In spite of the Egyptian government’s attempt to shut down social media sites and cell phone airwaves, the Egyptian people still found ways to circumvent anyone trampling on their human right to free speech about their dissatisfaction with the status quo in their country.

Movements.org offers suggestions on how people around the world can help Egyptians.

People returning from Egypt give their experiences to ITN News:

Tourists witness Egypt Protests

Egyptian protests enter fifth day


ITN News reports that 74 protestors are reported killed with more than 1500 people injured. The police also suffered casualties with 3 people dead and more than 700 police injured. It’s now reported that some military troops have joined forces with protestors.

President Obama urges Egyptian Leaders to Respect Human Rights:


President Obama urged President Mubarek to respect the human rights of his citizens, particularly the right of assembly and the right of free speech. He called upon the Egyptian government to prevent loss of live and allow its citizens to engage in peaceful protests. President Obama stated:

“The people of Egypt have rights that are universal, that includes the right of peaceful assembly and association. The right of free speech, and the ability to determine their own destiny. These are human rights and the United States will stand up for them anywhere.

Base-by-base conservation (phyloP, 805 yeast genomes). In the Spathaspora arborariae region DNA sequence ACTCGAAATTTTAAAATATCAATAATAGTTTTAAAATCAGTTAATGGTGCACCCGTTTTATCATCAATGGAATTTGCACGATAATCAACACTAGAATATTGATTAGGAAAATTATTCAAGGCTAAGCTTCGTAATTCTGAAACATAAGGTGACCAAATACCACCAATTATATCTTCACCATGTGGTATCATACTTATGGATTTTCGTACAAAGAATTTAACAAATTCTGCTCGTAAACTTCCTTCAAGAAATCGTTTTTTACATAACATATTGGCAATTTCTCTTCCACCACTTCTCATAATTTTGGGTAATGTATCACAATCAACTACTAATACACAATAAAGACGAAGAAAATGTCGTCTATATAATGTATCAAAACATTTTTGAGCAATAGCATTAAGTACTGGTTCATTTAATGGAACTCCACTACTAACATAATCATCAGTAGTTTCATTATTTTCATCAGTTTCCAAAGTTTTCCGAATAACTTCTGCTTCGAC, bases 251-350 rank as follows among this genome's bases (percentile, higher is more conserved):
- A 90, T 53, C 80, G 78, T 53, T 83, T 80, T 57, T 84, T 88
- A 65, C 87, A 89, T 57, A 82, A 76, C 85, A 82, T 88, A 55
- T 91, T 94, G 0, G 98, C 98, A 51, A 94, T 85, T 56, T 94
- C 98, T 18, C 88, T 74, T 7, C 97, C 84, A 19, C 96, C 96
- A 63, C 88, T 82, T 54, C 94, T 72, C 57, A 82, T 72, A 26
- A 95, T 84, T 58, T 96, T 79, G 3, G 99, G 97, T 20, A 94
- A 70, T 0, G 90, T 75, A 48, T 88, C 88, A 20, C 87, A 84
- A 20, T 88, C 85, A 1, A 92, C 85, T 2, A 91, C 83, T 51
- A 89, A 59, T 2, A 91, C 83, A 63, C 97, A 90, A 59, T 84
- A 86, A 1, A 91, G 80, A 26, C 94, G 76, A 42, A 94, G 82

I also call upon the Egyptian government to reverse the actions they have taken to interfere with access to the internet, to cell phone service and social networks that do so much to connect people in the 21st Century.”

President Obama urged protestors to protest peacefully without violence. He acknowledged the call of the Egyptian protestors for economic and other reforms.

President Obama urged Egyptian President Mubarek to create meaningful dialogue between the government and its citizens in order to creatively solve their problems together. President Obama stated:

“Suppressing ideas never succeeds in making them go away.”


Pakistan Needs Massive International Assistance

21 Aug

Six to Eight Million Flood Victims in Pakistan Require Emergency Assistance.

According to reports from non-gonvermental organizations like Taangh Wasaib Organization (TWO) in Pakistan, there are millions of people suffering from lack of food, water, lack of shelter and from water borne illness and other medical problems.

Rubina Feroze Bhatti from Taangh Wasaib Organization http://www.taangh.org.pk/ reported the need to reach people in the high flooded areas such as Kalabagh, Mari Indus, Wandha Kukran Wala, Moch, Watta Khel, Daud Khel, Kamar Mashani, Tarrag, Kaloor Shareef, Khagian Wala and Essa Khel. The TWO provides Flood Updates on its website. In addition, TWO has assisted flood victims by providing needed food, water, shelter and medical assistance. TWO needs financial assistance and supplies to continue their work of helping people not being reached by larger non-governmental organizations like the Red Cross.

According to the United Nations, 6 to 8 million of the 20 million affected people in Pakistan need emergency assistance aid.

More Aid Begins to Flow into Pakistan

Here is a Map of the area affected and who still needs aid:

According to  ABC News the amount of people affected by the flood, 20 million people, is the same size as the number of people in Australia.